Life

New Orleans declared a “climate of hostility” towards gays. It ended in murder 

Suspicious man in dark alley waiting for something
Photo: Shutterstock

The courtroom erupted into cheers as the judge’s bench announced the verdict. All three killers, men who bragged openly about beating Fernando Rios and leaving him bleeding in a French Quarter alley to die, were “not guilty.” But because Rios was gay and Mexican, while the Tulane University undergrads who ended his life were “good boys,” few in the proudly Catholic city wanted justice. 

It was a painful, if not predictable, reminder that even in liberal enclaves across the American Bible Belt, “rules for thee but not for me” is the law—and that no matter the decade, anti-LGBTQ+ rhetoric has deadly consequences.

The tragic extinguishing of Fernando Rios’s life began before the 26-year-old set foot in New Orleans, as 1957 transitioned into 1958. The Committee on the Problem of Sex Deviates, an official assembly of monied white men, had just formed. These “advocates” arbitrarily decided all homosexuals in New Orleans were out-of-towners “recruiting” in the French Quarter. Giving Save the Children vibes with mid-century tailoring, the council announced an overt “climate of hostility” must be used to drive “the pink menace” from the city.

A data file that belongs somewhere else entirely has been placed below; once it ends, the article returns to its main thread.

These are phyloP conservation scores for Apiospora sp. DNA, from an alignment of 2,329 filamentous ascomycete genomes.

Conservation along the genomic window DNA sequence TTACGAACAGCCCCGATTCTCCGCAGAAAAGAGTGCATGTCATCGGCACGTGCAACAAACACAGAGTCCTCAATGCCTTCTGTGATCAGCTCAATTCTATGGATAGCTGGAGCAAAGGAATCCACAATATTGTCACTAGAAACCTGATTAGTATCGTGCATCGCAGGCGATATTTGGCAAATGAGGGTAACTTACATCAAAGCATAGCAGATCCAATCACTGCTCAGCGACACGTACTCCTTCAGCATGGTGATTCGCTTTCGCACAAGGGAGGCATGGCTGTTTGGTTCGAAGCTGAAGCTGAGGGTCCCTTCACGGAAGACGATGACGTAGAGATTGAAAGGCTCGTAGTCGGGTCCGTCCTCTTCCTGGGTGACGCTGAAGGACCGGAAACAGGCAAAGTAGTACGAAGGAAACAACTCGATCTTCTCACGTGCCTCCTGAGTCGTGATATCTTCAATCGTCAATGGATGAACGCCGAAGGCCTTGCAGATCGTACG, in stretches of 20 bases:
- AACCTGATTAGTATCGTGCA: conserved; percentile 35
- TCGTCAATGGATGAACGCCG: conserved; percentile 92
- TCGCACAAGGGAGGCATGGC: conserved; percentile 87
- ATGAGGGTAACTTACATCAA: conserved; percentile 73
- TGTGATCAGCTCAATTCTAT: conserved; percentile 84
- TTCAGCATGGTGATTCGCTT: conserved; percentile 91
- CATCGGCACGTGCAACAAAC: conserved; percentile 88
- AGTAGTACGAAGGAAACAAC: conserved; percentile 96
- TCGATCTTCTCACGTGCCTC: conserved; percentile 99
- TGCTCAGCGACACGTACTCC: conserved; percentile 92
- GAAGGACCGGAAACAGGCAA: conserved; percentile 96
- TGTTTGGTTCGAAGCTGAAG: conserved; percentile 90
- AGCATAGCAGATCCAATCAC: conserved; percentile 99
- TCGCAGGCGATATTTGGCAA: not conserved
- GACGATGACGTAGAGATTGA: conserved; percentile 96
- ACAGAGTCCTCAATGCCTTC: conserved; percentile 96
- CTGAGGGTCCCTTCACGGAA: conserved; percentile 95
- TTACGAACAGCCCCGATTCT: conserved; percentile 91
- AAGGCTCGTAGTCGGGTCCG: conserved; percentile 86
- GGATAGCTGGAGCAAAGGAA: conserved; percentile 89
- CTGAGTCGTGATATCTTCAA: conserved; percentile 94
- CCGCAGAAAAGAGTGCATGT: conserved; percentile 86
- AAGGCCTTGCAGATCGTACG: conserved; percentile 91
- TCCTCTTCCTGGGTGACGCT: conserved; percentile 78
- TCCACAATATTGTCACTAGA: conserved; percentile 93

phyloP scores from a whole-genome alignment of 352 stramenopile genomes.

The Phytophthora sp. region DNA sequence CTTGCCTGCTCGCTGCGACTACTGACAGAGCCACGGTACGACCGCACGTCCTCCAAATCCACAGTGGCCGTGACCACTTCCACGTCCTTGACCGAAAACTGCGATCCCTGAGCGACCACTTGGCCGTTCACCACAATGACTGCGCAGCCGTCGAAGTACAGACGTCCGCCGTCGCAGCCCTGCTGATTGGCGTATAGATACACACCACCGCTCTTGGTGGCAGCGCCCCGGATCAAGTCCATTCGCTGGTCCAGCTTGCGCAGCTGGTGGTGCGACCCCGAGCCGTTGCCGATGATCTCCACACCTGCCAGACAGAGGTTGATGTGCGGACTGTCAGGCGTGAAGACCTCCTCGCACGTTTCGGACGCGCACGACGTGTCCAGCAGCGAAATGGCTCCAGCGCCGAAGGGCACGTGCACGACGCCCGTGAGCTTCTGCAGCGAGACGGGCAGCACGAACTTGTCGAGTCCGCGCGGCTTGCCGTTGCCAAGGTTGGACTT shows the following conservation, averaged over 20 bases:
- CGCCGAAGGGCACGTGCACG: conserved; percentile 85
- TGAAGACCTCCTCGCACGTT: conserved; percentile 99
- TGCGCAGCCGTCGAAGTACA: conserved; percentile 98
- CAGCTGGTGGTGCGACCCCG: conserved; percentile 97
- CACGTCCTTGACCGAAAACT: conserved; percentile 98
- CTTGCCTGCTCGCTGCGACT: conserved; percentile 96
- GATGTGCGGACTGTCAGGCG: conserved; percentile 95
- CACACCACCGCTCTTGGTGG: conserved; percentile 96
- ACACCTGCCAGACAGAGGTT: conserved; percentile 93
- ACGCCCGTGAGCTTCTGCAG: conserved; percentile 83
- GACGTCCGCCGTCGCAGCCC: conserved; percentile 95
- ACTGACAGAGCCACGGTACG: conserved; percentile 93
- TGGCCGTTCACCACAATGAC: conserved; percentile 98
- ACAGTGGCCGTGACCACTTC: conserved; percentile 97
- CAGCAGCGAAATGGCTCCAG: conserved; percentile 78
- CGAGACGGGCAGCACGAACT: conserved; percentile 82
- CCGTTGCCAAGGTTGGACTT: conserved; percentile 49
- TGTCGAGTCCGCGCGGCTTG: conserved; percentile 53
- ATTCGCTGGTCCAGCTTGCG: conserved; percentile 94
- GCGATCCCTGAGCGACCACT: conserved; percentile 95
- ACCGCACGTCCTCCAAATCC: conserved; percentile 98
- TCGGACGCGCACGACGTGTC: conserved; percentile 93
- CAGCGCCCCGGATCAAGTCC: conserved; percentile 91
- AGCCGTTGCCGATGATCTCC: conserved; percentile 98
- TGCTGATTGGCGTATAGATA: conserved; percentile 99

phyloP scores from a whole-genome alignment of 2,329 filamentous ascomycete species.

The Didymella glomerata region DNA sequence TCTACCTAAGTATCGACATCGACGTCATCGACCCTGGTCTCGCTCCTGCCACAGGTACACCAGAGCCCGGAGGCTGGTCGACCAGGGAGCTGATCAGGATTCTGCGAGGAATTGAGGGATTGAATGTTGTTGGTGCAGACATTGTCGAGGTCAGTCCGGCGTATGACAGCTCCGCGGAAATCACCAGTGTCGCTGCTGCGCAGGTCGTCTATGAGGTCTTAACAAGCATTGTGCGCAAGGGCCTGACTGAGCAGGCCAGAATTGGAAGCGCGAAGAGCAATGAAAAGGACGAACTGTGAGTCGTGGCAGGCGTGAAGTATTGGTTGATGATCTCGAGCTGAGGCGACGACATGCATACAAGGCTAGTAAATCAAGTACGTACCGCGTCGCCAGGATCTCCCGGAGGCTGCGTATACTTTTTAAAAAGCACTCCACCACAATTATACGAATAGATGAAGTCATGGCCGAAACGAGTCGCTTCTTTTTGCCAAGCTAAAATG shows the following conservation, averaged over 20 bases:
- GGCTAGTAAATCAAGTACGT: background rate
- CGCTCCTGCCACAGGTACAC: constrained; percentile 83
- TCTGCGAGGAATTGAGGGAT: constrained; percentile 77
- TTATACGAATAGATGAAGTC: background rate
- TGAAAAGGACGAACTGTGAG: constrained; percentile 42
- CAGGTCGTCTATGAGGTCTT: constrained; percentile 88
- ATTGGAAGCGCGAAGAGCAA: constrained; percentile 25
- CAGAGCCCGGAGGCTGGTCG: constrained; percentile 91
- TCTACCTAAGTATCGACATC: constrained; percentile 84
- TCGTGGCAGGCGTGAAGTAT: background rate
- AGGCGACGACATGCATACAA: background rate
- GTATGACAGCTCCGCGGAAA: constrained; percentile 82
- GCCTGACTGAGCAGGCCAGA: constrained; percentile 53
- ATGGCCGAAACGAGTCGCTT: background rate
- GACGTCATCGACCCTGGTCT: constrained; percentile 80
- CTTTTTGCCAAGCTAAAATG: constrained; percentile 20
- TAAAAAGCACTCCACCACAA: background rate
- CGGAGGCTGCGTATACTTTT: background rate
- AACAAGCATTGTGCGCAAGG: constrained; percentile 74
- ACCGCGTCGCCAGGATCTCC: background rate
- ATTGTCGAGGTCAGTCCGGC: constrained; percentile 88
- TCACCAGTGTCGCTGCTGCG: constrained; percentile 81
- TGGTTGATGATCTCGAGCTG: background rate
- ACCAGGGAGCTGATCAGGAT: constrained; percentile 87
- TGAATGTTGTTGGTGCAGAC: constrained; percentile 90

With chairman Jacob Morrison leading the charge, the organization aggressively campaigned to shutter all gay-friendly bars, revoke the liquor licenses of venues believed to “harbor” queers, and published scathing public essays asking locals to join in the effort to “deprive [homosexuals] of vantage points from which they could entice others, particularly youths, into perversion.”

Their call for “moral reform”—which did not include prosecuting any child abuse raging throughout the state’s numerous churches and orphanages—resulted in 20 barrooms losing liquor licenses temporarily and stirred hysteria amongst residents. 

John S. Farrell, a tall, dark, and handsome transfer student from Ohio, was one of those residents.